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ARS Home » Pacific West Area » Corvallis, Oregon » Forage Seed and Cereal Research » Research » Publications at this Location » Publication #382076

Research Project: Improving Plant, Soil, and Cropping Systems Health and Productivity through Advanced Integration of Comprehensive Management Practices

Location: Forage Seed and Cereal Research

Title: Biochar: an alternative to activated carbon for the establishment of Perennial Ryegrass

Author
item Trippe, Kristin
item MEYER, KYLIE - Oregon State University
item Watts, Donald - Don
item Novak, Jeffrey - Jeff
item Garcia-Jaramillo, Manuel

Submitted to: Seed Production Research
Publication Type: Peer Reviewed Journal
Publication Acceptance Date: 2/24/2021
Publication Date: 4/30/2021
Citation: Trippe, K.M., Meyer, K., Watts, D.W., Novak, J.M., Garcia-Jaramillo, M.N. 2021. Biochar: an alternative to activated carbon for the establishment of Perennial Ryegrass. Seed Production Research. 50-53.

Interpretive Summary: The ability to produce seed crops that are free of weed seed is vital to meeting consumer demand, export restrictions, and certification requirements. In the Willamette Valley, the ongoing challenge to produce weed-free grass seed is sometimes met by carbon seeding, a practice that allows producers to establish crops by applying a narrow band of activated carbon (AC) directly over the seed, followed by treatment with a preemergent herbicide. The AC provides crop safety by absorbing the herbicide, essentially deactivating it within the planting row. While this method is generally effective, the combined cost of the AC and the chemical control limits its feasibility. Biochar, or charcoal that is added to soil, is produced from the combustion of low-value feedstocks. Biochar is known to bind a wide spectrum of compounds, including herbicides. However, biochar:herbicide interactions vary according to the physical and chemical properties of the biochar and the herbicide. Therefore, it is important to evaluate the interactions between specific biochars and specific herbicides on a case-by-case basis. In some instances, biochar can behave similarly to AC; as such, this study evaluated whether biochar could be a low-cost substitute for AC in carbon seeding applications. In the current study, we present the preliminary results of a greenhouse study that evaluates the level of crop safety provided by barley, juniper, or a mixed-conifer biochar towards three herbicides commonly used in carbon banding practices: diuron, indaziflam (Alion®), or a mixture of flumioxazin + pyroxasulfone (Fierce®). In general, we found that a mixed-conifer biochar (Rogue Biochar®) and activated carbon provided similar levels of plant safety, while the plant safety provided by juniper and barley-based biochars were dependent on the herbicide. Further studies that examine the binding capacities, mechanisms, and efficacy of these biochars under field conditions are currently underway.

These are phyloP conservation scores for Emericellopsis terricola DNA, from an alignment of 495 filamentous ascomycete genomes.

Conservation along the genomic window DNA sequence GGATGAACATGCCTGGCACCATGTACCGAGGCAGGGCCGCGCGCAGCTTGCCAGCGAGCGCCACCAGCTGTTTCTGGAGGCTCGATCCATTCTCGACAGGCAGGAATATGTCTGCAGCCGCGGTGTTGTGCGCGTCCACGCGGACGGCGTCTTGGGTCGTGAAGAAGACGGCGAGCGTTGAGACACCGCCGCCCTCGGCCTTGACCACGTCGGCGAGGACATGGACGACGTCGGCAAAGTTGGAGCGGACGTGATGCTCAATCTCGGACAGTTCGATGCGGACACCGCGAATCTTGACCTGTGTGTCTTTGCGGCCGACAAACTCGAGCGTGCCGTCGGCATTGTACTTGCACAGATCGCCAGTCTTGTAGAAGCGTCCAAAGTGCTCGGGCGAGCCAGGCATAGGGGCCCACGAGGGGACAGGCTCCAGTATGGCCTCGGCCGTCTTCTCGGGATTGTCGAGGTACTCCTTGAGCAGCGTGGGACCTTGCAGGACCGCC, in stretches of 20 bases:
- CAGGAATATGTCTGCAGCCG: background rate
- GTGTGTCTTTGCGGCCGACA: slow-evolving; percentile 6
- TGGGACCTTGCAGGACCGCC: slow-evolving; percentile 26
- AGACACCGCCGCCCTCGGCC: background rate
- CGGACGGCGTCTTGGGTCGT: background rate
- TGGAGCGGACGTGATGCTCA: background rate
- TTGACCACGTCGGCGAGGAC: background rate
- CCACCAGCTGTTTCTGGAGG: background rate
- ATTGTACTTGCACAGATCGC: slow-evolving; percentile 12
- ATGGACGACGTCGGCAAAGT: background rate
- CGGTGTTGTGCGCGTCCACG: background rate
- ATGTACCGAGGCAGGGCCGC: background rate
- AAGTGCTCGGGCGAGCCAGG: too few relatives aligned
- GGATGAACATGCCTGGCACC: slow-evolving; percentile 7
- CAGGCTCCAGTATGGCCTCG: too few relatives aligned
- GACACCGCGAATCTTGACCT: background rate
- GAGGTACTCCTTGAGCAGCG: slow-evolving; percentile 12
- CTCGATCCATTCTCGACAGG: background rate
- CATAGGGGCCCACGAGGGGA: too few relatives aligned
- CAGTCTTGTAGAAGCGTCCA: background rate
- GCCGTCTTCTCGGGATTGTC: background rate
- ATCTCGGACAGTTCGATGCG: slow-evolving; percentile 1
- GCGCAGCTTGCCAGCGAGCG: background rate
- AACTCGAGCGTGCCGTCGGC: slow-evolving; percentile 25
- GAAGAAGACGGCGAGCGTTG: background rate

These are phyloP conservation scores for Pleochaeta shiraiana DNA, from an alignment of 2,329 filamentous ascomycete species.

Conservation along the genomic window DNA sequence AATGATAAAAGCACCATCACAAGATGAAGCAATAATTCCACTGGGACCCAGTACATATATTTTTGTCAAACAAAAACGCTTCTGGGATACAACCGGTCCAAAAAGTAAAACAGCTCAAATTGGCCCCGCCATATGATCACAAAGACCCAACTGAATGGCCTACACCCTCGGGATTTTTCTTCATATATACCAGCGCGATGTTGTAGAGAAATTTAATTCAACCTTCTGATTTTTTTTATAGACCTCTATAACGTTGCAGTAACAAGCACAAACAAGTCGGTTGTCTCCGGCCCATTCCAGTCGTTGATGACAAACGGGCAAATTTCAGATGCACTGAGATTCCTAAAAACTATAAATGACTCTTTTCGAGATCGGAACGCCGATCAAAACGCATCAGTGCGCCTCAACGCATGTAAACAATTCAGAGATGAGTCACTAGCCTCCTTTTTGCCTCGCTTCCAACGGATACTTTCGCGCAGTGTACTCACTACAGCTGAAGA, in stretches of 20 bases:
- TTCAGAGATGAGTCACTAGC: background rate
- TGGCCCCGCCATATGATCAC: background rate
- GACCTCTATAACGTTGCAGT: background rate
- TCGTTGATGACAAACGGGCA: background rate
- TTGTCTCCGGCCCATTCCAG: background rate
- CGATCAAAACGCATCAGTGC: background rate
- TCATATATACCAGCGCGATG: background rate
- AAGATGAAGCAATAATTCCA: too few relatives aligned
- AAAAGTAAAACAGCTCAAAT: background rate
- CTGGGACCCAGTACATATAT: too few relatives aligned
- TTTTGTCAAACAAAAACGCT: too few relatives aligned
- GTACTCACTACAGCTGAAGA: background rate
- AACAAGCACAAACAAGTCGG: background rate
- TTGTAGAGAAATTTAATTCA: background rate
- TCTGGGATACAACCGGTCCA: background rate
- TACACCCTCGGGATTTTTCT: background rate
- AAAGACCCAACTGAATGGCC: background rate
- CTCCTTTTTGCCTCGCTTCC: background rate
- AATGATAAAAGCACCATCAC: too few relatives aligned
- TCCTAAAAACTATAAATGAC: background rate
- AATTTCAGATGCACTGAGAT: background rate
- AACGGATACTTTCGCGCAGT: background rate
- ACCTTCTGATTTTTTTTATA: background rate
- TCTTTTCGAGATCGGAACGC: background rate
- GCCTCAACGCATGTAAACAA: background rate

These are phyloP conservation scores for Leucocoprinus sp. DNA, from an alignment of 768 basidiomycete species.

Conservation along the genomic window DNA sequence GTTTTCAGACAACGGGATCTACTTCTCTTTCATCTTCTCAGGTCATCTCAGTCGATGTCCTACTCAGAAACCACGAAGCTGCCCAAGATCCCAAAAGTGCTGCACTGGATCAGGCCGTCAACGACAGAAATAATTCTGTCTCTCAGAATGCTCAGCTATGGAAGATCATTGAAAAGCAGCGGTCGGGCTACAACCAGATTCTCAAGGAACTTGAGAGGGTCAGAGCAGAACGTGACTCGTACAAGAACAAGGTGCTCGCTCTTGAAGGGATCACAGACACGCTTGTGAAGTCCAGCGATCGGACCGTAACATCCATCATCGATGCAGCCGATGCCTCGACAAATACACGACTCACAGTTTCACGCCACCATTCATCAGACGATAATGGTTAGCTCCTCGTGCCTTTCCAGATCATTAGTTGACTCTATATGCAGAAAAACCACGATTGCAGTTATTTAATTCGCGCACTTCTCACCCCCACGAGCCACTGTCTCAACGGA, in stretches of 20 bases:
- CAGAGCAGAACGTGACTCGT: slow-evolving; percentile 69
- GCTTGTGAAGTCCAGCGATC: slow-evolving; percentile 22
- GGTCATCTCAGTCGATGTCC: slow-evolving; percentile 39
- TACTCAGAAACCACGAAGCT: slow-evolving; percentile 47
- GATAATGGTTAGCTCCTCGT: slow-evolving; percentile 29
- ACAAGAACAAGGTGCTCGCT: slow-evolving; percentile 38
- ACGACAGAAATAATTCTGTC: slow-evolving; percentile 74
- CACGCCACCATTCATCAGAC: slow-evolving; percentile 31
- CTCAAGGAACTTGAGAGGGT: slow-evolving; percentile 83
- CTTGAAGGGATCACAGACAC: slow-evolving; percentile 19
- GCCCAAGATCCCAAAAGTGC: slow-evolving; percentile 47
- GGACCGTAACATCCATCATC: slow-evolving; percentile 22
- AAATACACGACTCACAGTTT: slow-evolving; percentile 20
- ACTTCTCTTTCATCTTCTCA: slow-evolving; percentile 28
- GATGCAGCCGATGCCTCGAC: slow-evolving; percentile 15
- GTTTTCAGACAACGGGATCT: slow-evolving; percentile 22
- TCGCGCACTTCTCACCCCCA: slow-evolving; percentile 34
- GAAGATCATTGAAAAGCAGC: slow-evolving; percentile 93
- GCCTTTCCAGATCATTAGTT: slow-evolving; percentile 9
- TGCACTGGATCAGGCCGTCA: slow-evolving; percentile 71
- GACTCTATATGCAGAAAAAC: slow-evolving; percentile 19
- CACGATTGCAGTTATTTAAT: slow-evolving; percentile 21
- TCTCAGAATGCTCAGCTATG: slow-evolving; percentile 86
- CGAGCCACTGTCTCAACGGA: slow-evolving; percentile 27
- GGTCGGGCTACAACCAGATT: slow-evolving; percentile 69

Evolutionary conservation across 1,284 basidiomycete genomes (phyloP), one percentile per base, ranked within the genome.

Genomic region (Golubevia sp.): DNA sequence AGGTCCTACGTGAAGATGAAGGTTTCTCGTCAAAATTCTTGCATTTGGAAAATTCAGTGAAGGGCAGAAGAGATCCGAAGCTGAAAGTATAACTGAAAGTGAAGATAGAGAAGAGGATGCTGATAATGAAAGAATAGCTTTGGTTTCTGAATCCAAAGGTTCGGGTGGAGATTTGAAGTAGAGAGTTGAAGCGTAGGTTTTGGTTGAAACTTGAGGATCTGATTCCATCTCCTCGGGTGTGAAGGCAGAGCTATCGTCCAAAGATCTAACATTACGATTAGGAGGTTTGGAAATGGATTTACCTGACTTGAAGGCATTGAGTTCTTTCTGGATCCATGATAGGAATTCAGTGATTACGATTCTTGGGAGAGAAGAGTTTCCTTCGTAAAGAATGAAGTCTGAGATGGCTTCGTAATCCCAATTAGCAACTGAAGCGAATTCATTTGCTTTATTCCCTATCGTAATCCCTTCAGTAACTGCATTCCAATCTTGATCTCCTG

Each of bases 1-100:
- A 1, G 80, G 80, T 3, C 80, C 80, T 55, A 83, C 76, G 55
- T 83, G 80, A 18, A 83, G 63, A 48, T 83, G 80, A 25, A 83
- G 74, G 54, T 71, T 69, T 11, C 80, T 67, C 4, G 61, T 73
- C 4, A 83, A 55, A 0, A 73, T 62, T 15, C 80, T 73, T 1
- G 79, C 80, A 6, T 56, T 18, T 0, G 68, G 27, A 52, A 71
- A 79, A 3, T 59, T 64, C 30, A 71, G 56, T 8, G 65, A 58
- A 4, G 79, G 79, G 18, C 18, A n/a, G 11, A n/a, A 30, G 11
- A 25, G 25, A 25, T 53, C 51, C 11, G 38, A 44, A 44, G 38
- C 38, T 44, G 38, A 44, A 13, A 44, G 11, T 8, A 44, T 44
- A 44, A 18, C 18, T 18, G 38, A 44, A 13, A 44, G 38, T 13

Technical Abstract: The ability to produce seed crops that are free of weed seed is vital to meeting consumer demand, export restrictions, and certification requirements. In the Willamette Valley, the ongoing challenge to produce weed-free grass seed is sometimes met by carbon seeding, a practice that allows producers to establish crops by applying a narrow band of activated carbon (AC) directly over the seed, followed by treatment with a preemergent herbicide. The AC provides crop safety by absorbing the herbicide, essentially deactivating it within the planting row. While this method is generally effective, the combined cost of the AC and the chemical control limits its feasibility. Biochar, or charcoal that is added to soil, is produced from the combustion of low-value feedstocks. Biochar is known to bind a wide spectrum of compounds, including herbicides. However, biochar:herbicide interactions vary according to the physical and chemical properties of the biochar and the herbicide. Therefore, it is important to evaluate the interactions between specific biochars and specific herbicides on a case-by-case basis. In some instances, biochar can behave similarly to AC; as such, this study evaluated whether biochar could be a low-cost substitute for AC in carbon seeding applications. In the current study, we present the preliminary results of a greenhouse study that evaluates the level of crop safety provided by barley, juniper, or a mixed-conifer biochar towards three herbicides commonly used in carbon banding practices: diuron, indaziflam (Alion®), or a mixture of flumioxazin + pyroxasulfone (Fierce®). In general, we found that a mixed-conifer biochar (Rogue Biochar®) and activated carbon provided similar levels of plant safety, while the plant safety provided by juniper and barley-based biochars were dependent on the herbicide. Further studies that examine the binding capacities, mechanisms, and efficacy of these biochars under field conditions are currently underway.